Immigration

The Immigration Reform Law Institute and the anti-immigrant origins of Texas v. United States


Lindsay Schubiner • Apr 15, 2016
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On Monday, the Supreme Court is set to hear oral arguments in Texas v. United States. The case is the focal point of significant national mobilization from immigrant rights advocates and anti-immigrant activists alike.

The Center for a New Community’s new report details how leaders within an organized movement of anti-immigrant activists have been closely involved in crafting and mobilizing this legal challenge to President Obama’s initiative to grant deferred action to parents of U.S. citizens and legal permanent residents ever since it was announced.

IRLI Beginnings: The Immigration Reform Law Institute and the Anti-Immigrant Origins of Texas v. United States

ReportCoverThis is not a new strategy for the anti-immigrant movement, which has long used the legal system to fight for its twin goals of dramatically reduced immigration levels and policies that support attrition through enforcement or outright deportation—all in support of the long-term goal of preserving the United States’ white majority.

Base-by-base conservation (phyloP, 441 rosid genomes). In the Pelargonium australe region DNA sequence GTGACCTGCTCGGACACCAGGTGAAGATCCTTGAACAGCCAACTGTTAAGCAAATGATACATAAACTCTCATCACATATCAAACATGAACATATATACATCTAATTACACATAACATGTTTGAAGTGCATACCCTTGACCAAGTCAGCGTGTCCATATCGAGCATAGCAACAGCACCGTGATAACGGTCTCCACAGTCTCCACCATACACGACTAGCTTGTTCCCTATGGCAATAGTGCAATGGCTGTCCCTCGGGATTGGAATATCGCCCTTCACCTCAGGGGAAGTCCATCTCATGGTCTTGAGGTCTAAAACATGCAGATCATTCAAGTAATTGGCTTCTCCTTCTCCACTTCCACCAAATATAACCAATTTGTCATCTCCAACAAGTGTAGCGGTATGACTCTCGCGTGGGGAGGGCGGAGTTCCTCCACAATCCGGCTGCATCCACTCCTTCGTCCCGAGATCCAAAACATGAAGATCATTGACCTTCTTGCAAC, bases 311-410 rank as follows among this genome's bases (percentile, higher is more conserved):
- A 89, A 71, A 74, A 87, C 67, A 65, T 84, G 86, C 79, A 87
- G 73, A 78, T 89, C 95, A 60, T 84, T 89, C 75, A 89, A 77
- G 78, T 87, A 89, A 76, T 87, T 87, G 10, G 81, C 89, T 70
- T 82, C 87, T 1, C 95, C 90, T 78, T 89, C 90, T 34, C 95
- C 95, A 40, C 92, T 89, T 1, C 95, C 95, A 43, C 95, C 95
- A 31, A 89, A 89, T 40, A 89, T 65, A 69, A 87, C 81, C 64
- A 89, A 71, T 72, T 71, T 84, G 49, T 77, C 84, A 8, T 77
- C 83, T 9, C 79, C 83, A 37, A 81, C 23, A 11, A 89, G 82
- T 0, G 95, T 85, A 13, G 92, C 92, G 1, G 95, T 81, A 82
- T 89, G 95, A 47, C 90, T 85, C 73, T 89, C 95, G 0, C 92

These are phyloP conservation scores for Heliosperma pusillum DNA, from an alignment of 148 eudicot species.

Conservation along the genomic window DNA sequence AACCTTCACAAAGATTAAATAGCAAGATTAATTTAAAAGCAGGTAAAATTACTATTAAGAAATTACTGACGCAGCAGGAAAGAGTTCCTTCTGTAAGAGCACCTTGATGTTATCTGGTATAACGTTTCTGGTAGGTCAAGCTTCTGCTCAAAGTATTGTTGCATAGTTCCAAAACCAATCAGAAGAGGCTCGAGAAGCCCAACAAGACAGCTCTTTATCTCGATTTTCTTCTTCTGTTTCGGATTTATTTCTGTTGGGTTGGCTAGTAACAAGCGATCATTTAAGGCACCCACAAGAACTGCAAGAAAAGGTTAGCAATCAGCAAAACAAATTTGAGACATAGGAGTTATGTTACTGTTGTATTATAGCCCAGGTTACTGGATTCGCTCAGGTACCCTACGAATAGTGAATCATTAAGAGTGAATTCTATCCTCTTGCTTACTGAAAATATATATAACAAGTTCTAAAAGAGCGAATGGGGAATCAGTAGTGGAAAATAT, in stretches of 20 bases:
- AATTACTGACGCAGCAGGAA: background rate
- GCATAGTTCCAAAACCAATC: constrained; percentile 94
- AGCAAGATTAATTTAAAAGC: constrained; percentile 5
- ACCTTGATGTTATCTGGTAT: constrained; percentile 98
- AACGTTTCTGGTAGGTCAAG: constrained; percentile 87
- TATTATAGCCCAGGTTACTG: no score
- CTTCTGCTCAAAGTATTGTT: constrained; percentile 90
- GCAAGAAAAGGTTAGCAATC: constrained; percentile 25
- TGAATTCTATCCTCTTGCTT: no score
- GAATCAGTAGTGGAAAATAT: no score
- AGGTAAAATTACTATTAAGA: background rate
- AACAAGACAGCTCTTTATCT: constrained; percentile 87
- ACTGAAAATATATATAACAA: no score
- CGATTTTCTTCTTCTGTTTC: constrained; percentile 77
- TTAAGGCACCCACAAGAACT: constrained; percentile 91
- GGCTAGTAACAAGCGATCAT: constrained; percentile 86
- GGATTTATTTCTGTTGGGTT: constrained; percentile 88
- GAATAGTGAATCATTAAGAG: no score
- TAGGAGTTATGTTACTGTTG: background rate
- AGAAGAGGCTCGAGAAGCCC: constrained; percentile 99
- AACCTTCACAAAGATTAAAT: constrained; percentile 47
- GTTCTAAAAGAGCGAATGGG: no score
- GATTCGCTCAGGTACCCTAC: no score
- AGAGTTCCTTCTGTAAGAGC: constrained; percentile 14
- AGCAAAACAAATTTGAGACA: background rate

The report describes the anti-immigrant legal strategy that the nativist organization Immigration Reform Law Institute (IRLI) has implemented over the past decade, culminating in Texas v. United States.

Over the years, IRLI’s efforts have cost states and municipalities millions in legal fees and decreased revenue. For instance, Farmers Branch, Texas, spent over $7 million defending anti-immigrant legislation drafted by IRLI, and Arizona lost an estimated $141 million in direct spending in the four months following passage of SB 1070, another piece of legislation drafted with IRLI’s support.

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